The Swiss government proposed Wednesday to restrict or even ban assisted suicide groups such as Dignitas in a bid to cut down on 'suicide tourism.'

Scores of foreigners travel to Switzerland every year to end their lives with the help of such groups, taking advantage of the Alpine nation's comparatively liberal laws on assisted suicide.

"As a country, we aren't interested in attracting suicide tourism," Justice Minister Eveline Widmer-Schlumpf said.

Under the government's preferred option, groups would have to follow strict guidelines or risk prosecution, she told reporters in the capital, Bern.

The new rules would require groups to exhaustively document their contact with patients.

Patients also would have to obtain two medical opinions proving their illness is incurable and likely fatal within months, and that they are capable of making an informed decision to end their lives.

"It won't be possible in future for someone to cross the border and commit suicide a few days later with the help of an organization because a minimum amount of time will be required," said Widmer-Schlumpf.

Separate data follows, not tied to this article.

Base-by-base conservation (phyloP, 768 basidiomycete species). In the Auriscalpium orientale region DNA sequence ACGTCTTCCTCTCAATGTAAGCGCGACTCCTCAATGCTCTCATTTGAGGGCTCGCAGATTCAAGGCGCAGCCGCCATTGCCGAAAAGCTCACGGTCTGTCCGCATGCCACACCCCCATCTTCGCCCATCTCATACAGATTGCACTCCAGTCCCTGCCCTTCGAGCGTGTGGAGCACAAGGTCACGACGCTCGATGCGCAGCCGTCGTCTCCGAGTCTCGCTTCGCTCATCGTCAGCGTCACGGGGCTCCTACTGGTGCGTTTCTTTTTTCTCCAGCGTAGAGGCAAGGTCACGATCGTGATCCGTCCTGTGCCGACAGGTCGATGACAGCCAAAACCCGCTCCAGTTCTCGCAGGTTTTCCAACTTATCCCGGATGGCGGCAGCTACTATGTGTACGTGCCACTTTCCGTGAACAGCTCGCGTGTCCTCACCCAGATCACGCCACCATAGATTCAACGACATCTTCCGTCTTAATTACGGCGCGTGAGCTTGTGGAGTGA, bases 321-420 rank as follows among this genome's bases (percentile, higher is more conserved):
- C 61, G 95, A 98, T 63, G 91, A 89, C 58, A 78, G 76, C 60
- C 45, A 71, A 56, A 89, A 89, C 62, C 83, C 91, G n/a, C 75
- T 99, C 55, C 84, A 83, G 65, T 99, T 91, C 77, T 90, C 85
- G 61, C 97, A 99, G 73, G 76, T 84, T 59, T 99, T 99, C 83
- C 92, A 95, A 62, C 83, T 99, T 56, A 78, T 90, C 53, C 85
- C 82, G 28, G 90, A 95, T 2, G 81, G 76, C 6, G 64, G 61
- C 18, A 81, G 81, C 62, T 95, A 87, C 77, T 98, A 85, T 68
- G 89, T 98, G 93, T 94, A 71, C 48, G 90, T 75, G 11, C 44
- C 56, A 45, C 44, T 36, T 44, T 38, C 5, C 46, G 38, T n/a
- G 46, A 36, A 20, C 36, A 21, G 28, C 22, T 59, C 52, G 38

She didn't specify how long the waiting period would be, saying this would depend on the individual case, but added: "We want to prevent that someone decides to die on Monday and receives the assistance to do so on Friday."

Dignitas, the best-known of Switzerland's four assisted suicide groups, called the proposals "outdated and "patronizing."

"By cutting off assisted suicide for chronically or psychologically ill people who are capable of informed choice the government will promote lonely suicides on train tracks, from high bridges and by other inhumane methods," said Dignitas founder Ludwig A. Minelli.

According to official statistics, some 1,360 people committed suicide in Switzerland in 2007. Of the 400 who turned to assisted suicide groups for help, 132 came from abroad.

Past efforts to restrict the work of assisted suicide groups on a state level resulted in some organizations offering patients helium-filled plastic bags.

Widmer-Schlumpf said only physician-prescribed medication would be permissible under the government proposal.

Groups also would have to prove they aren't making a profit, she said, indicating that the government believes some have taken Switzerland's lax rules too far and are operating a business.

The government has opened the proposal for public comment until March 1, after which it will send a draft law to parliament.

A second proposal, also being considered, would ban organized assisted suicide completely. Widmer-Schlumpf said this would be the easier option, but likely force the practice underground.

Opinion polls regularly show broad support among Swiss voters for the current law on assisted suicide.